Welcome to our latest quarterly e-bulletin which contains updates on commercial litigation developments, largely by reference to articles posted to our Litigation Notes blog. Visit the blog to view and search our full set of posts on commercial litigation topics, or subscribe to be notified of the latest updates: https://hsfnotes.com/litigation/

In this quarter we have also released:

  • a further episode of our regular Commercial Litigation Update podcast, which discusses some of the developments covered in this e-bulletin; and
  • a further episode of our podcast series on Class Actions in England and Wales, this time examining employment class actions.


At the end of July, in a decision which took many by surprise, the Supreme Court held that third party litigation funding agreements which provide for the funder to be paid a share of any damages recovered by the claimant are "damages-based agreements" (or DBAs) and therefore unenforceable unless they comply with the regulatory regime for such agreements. Since participants in the litigation funding market had generally assumed that their agreements were not DBAs, and therefore did not need to comply, the effect of the decision was to render most litigation funding agreements unenforceable: Supreme Court decision today means most existing UK litigation funding agreements likely to be unenforceable.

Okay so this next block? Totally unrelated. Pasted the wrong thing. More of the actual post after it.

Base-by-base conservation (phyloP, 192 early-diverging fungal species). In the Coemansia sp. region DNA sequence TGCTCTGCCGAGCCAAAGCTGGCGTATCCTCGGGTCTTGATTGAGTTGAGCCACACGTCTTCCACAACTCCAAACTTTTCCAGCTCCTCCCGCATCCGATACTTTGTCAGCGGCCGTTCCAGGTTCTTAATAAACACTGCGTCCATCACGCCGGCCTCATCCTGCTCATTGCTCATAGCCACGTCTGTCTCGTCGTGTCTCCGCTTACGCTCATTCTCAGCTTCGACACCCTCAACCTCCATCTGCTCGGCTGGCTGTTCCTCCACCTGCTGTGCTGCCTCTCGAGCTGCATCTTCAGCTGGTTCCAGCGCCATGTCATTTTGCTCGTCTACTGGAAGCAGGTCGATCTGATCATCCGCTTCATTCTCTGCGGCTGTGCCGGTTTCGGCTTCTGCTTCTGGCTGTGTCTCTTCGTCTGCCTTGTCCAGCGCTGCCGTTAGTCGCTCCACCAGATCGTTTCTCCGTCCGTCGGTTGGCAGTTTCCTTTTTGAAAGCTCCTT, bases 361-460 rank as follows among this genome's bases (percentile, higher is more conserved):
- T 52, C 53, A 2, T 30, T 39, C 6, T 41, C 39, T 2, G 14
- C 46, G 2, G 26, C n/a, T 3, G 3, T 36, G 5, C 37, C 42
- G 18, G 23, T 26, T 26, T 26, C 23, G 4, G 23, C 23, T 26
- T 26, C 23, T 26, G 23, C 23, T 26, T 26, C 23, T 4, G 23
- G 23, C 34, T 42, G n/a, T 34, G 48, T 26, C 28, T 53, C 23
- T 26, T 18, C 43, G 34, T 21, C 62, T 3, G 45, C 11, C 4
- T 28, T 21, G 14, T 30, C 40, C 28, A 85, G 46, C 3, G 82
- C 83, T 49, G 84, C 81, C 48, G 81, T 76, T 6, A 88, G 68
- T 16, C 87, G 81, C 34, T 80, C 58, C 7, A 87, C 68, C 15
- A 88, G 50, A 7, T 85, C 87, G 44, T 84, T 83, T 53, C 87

We understand that, since the decision was handed down, funders have been busy renegotiating their agreements with claimants to seek to ensure that they either fall outside the definition of a DBA (which seems the only option where the funding agreement relates to opt-out collective proceedings in the Competition Appeal Tribunal (CAT), since DBAs are prohibited in that context) or comply with the relevant DBA regulations. The effectiveness of such efforts is likely to be tested in ongoing cases in the CAT since the ability to fund the proceedings, and any adverse costs order, is a pre-requisite for a claim to be certified as collective proceedings in the CAT.